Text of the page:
Quality sleep is a vital component of overall health and well-being, with research showing that getting enough quality sleep is essential for physical and mental health. In scientific terms, core sleep refers to the deep, restorative sleep that occurs during the first half of the night when the body enters into its most restful sleep stages, such as slow-wave sleep and REM sleep.

Science vs Pop Culture

On the other hand, when it comes to the Apple Watch, core sleep is a feature that tracks your sleep patterns and provides insights into your overall sleep quality. The Apple Watch uses a combination of sensors and algorithms to monitor your movement during sleep, helping to determine the amount of time spent in deep sleep, light sleep, and REM sleep.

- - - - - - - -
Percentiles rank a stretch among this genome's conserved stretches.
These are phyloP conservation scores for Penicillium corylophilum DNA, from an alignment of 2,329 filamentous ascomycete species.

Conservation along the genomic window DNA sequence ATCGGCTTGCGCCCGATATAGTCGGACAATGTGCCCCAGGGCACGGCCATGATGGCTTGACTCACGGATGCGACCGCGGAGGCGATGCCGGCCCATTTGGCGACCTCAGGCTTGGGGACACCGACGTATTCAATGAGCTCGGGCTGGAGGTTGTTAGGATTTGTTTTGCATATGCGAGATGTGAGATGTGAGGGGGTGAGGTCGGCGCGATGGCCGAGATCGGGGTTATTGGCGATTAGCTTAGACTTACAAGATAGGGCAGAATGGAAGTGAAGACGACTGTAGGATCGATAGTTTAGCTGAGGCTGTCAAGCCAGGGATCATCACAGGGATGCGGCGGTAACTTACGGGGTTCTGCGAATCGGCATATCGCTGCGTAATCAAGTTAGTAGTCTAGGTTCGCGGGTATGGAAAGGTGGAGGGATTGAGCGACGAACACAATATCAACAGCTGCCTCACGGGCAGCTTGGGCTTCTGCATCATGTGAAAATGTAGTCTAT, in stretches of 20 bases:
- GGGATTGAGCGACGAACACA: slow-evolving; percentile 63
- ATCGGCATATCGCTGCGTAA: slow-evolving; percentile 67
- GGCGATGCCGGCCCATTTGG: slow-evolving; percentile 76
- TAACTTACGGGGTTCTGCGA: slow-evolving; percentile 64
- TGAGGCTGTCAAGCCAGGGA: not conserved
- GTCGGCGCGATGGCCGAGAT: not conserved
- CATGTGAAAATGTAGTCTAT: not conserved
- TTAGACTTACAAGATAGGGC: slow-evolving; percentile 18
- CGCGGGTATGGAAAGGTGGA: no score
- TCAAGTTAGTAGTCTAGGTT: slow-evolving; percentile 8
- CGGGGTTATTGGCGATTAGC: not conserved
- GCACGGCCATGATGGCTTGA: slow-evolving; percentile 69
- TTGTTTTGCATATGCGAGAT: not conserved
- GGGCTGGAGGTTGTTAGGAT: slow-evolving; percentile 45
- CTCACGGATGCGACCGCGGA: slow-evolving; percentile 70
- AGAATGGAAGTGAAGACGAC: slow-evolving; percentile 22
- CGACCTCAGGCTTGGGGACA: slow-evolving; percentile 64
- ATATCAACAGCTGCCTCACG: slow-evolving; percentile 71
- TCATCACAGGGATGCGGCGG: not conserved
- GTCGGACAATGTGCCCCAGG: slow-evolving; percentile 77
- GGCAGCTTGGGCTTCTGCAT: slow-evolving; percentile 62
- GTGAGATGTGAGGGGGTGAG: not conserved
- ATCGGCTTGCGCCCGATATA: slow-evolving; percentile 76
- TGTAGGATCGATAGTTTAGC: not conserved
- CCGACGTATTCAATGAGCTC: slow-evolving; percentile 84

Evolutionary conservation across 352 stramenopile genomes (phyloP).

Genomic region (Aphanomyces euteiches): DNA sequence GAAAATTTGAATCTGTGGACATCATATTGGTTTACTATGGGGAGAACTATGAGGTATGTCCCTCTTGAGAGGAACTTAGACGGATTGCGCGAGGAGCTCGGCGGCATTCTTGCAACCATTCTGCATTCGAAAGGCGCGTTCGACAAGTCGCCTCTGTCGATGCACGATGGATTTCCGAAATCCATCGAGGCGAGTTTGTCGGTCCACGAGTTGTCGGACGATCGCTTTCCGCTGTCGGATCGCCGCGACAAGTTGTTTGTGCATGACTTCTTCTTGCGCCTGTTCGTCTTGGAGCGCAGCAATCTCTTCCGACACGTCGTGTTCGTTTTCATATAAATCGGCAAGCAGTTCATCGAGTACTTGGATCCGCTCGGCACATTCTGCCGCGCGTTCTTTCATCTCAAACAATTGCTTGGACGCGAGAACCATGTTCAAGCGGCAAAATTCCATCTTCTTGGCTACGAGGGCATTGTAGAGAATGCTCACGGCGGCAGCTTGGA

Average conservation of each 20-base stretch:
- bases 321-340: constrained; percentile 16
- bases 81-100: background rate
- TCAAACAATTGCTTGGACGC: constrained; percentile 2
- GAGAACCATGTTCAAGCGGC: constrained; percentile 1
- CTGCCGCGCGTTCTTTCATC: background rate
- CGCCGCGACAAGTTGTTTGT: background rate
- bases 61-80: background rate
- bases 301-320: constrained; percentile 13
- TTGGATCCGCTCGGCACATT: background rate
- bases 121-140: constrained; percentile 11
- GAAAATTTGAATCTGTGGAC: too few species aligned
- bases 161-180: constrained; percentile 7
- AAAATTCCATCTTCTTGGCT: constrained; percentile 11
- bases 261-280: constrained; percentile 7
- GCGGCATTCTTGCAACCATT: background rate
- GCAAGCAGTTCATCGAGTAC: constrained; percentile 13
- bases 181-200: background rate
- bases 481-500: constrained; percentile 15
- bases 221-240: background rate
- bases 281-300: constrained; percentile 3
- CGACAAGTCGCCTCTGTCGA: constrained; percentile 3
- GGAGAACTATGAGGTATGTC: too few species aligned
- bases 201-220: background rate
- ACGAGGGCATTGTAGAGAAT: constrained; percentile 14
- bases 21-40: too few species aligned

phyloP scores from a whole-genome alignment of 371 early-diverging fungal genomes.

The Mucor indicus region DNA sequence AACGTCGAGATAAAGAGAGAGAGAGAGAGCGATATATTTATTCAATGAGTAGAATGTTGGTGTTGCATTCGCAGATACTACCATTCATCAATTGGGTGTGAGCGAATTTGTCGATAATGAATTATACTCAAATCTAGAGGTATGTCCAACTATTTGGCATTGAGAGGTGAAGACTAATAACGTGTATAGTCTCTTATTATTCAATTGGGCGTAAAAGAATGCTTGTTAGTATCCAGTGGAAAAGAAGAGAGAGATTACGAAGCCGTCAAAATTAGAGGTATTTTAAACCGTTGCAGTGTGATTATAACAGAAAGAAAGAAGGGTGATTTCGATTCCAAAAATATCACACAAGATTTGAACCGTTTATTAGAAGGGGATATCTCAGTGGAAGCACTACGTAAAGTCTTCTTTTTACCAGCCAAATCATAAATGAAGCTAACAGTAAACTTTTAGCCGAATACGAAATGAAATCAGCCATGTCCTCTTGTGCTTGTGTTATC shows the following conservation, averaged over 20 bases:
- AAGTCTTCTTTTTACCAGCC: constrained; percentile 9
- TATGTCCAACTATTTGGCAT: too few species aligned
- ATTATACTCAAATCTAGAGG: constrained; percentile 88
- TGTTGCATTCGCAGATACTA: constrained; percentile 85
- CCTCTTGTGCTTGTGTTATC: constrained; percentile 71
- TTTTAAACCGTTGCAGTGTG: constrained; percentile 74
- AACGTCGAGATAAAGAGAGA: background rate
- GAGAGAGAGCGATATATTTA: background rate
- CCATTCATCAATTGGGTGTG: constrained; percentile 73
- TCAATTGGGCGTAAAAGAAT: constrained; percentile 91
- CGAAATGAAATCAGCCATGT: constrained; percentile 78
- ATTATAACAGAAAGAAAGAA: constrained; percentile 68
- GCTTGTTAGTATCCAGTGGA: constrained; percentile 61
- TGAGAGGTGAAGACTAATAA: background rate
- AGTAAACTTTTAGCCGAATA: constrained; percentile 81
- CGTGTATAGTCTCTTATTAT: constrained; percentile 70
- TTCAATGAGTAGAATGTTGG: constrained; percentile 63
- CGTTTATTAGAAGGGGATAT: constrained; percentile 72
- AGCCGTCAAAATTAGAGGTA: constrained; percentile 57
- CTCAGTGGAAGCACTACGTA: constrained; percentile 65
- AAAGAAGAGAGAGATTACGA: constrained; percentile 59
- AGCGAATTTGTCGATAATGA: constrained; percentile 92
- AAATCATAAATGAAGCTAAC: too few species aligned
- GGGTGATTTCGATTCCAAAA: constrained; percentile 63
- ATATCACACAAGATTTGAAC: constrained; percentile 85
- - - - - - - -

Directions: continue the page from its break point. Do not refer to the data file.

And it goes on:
While core sleep in scientific terms refers to the most important and restorative stages of sleep, the Apple Watch’s interpretation does necessarily align perfectly with this definition. The Apple Watch provides a more general overview of your sleep patterns and may not be as precise in identifying specific sleep stages. In fact, Apple’s core sleep refers to “light” sleep — the first two stages of sleep — but were worried that this would sound like an unimportant stage of sleep, so they rebranded it “core sleep.” 

Sleep Tracker Limitations 

Overall, while the Apple Watch (and other sleep trackers) can provide valuable insights into your sleep patterns and help you track your overall sleep quality, it is important to remember that core sleep, as defined by science, represents the deep, restorative sleep that is crucial for physical and mental health. By incorporating both scientific knowledge of sleep and the data provided by the Apple Watch, you can gain a more comprehensive understanding of your sleep habits and make informed decisions to improve your overall well-being.